Jim Patterson: 'The Goal King of Queen of the South'

 

With an appropriate mixture of affection, respect and something approaching reverence, Jim Patterson was dubbed "The Goal King of Queen of the South" – and, even in death, there's no chance that he'll be deposed from his throne any time soon.

The strapping, rumbustious centre-forward, the Doonhamers' spearhead for nearly a decade and a half in the middle years of the 20th century, totalled 251 goals for his only senior club. That's more than the next two men on the list of Palmerston Park sharpshooters put together – they are Patterson's old comrade Bobby Black, who died last summer, and modern marksman Andy Thomson – so the record is safe for the foreseeable future.

For all that he was a gentle, unassuming character away from the action, the Perthshire-born Patterson was a dauntingly formidable opponent for the men whose job it was to mark him. His speed, power and fearlessness were the stuff of local legend, but that told only half the story. He was blessed with the goalscorer's most priceless knack: a near-uncanny instinct for being in the right place to convert the opportunities created by his team-mates, who understood his strengths and played to them.

This was never more apparent than in the mid-1950s, when he was at the van of an exhilarating attack which also included wingers Black and Jackie Oakes and inside-forwards Jimmy McGill and Walter Rothera.

Patterson had been closely monitored by Queen of the South manager Jimmy McKinnell Jr before he was signed in 1949, yet the Doonhamers almost lost him to Manchester City. The Scottish club intended to recruit him when he had finished his national service, but then he went on trial to Maine Road and there seemed every likelihood that his future lay with the English giants.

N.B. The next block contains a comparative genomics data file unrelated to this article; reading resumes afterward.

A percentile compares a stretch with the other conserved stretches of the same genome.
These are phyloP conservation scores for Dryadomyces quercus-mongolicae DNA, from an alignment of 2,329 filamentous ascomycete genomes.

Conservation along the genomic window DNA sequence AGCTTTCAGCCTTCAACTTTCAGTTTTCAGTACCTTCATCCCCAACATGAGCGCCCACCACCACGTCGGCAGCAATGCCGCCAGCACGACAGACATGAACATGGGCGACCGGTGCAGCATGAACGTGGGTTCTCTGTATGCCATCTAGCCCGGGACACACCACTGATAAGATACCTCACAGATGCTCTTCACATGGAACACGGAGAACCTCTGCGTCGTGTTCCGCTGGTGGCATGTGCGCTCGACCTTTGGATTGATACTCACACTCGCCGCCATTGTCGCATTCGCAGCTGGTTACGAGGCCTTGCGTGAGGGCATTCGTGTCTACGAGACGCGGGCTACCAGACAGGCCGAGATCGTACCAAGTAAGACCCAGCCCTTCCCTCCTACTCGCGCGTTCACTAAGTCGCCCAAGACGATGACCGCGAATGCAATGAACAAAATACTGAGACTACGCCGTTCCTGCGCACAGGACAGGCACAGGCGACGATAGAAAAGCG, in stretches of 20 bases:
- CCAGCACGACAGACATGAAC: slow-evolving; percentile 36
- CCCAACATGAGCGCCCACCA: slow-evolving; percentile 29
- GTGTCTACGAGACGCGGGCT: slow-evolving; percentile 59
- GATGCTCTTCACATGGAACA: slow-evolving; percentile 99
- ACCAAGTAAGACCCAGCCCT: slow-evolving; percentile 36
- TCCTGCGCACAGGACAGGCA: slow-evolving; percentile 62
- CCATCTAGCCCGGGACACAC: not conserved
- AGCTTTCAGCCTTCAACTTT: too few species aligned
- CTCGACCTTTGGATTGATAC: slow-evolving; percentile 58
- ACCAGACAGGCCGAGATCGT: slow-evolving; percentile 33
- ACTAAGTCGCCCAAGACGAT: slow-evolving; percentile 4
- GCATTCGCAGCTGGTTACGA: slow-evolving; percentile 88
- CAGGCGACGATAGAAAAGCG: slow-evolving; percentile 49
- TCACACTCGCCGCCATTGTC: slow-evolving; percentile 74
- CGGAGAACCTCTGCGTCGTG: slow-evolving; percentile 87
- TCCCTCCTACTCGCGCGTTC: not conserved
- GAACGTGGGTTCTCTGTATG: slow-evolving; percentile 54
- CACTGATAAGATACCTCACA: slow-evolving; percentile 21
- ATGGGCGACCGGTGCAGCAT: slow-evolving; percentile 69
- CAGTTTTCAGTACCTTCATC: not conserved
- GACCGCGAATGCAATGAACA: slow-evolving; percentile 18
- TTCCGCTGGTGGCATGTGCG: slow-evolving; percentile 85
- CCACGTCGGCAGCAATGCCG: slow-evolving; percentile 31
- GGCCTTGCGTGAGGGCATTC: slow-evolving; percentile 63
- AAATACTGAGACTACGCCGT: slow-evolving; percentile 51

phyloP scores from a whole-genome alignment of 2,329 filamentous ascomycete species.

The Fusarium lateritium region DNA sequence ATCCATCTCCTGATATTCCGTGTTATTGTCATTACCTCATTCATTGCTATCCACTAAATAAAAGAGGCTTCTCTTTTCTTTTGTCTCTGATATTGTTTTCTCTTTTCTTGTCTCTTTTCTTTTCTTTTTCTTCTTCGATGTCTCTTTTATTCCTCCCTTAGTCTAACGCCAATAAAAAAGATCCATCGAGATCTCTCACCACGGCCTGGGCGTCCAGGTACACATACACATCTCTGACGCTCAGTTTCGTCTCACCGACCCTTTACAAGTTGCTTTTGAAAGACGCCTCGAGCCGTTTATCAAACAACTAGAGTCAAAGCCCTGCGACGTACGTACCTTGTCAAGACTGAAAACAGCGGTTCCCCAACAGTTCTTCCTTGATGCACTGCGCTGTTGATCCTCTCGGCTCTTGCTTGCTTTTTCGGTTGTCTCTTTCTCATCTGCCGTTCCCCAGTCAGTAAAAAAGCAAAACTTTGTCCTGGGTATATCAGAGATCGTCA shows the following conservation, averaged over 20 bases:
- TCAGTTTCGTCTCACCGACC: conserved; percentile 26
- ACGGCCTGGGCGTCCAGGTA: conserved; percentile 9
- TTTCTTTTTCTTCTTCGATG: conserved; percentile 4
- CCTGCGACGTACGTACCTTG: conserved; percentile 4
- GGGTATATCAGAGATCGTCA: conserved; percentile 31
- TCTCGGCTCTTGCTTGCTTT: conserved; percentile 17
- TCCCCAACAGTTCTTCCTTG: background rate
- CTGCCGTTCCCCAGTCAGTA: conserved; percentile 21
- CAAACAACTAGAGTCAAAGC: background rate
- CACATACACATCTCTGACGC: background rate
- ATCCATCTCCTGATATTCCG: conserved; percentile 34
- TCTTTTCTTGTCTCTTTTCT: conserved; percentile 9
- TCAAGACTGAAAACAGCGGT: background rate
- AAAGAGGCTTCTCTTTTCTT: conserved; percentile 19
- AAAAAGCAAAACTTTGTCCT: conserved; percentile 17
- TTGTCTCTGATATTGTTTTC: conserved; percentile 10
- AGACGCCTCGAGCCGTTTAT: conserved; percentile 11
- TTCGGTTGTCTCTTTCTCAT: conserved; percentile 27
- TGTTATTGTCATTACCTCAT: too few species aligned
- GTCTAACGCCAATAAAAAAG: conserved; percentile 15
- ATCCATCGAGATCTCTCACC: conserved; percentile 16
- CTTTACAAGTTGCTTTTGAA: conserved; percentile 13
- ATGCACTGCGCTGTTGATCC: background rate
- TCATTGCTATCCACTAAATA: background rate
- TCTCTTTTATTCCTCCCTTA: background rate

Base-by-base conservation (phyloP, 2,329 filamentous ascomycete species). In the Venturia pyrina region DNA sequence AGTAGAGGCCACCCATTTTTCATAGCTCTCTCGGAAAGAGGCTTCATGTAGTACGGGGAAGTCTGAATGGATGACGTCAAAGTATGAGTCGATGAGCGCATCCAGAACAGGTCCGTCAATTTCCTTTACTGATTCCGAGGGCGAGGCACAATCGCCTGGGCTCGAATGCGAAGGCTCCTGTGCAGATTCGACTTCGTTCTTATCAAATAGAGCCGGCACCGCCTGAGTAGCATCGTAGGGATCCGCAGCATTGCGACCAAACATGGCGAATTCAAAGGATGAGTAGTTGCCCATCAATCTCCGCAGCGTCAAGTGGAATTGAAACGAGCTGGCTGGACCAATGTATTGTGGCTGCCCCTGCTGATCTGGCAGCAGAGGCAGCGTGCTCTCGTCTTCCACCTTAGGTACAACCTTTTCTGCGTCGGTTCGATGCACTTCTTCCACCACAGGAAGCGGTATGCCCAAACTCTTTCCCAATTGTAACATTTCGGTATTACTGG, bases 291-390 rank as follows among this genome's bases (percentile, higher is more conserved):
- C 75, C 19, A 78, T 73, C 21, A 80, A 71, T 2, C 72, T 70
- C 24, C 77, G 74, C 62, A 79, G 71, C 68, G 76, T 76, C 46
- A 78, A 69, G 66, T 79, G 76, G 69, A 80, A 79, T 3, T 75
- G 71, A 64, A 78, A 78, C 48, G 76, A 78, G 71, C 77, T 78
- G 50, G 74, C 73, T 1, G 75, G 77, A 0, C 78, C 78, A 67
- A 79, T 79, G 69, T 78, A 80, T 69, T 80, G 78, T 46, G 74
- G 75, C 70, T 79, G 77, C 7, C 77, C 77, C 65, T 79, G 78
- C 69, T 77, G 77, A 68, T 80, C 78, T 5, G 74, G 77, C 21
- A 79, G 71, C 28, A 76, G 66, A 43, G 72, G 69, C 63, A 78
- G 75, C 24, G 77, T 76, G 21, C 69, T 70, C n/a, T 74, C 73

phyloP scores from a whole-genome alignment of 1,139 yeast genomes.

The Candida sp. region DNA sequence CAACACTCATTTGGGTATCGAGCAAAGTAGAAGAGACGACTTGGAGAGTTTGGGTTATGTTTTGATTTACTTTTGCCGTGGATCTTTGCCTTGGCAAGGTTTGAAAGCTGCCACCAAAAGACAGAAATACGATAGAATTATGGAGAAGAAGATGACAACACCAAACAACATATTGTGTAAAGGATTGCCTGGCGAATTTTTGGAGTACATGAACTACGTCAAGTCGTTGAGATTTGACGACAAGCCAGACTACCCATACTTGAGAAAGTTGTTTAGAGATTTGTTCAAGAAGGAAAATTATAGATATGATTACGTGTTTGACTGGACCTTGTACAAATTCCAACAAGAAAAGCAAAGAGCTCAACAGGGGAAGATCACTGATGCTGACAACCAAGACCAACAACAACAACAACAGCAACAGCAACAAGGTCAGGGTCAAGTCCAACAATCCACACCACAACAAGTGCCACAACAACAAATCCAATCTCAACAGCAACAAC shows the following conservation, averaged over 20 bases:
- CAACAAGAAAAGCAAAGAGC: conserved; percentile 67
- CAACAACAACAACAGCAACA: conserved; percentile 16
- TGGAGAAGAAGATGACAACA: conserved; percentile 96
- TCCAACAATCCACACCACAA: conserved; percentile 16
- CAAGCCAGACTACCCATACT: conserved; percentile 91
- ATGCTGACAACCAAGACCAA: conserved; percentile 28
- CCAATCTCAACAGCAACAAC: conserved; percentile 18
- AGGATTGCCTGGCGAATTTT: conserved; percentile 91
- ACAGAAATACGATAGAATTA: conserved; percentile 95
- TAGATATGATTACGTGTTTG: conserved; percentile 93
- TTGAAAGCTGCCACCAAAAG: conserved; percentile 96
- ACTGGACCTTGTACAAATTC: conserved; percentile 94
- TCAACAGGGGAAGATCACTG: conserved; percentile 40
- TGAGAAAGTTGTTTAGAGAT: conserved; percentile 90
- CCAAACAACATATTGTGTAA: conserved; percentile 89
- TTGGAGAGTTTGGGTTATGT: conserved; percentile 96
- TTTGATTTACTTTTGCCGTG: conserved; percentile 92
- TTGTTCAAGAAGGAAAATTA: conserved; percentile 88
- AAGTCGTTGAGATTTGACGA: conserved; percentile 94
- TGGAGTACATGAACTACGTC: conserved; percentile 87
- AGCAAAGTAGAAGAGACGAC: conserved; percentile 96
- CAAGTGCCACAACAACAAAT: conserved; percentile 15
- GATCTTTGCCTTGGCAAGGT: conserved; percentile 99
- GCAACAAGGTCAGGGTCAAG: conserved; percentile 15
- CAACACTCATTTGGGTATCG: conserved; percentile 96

However, he decided to remain north of the border, and he made his senior debut in a home League encounter with Dundee in November 1949. The season ended in despair, as Queen of the South dropped out of the top flight, where they had been ensconced since 1933; though there was some consolation in reaching the semi-finals of the Scottish Cup for the first time. They lost to Rangers at Hampden Park, but only after a replay, in which the underdogs perished courageously after a valiant struggle.

At this point, Patterson was operating as an inside-forward, with Billy Houliston wearing the No 9 shirt, and the pair were hugely influential as the Doonhamers bounced back at the first attempt, winning the Division B title on goal average – the preposterously complicated predecessor to goal difference as a means of splitting clubs on the same number of points – ahead of Stirling Albion. That season, too, they reached the last four of the Scottish League Cup before losing to League champions-elect, Hibernian.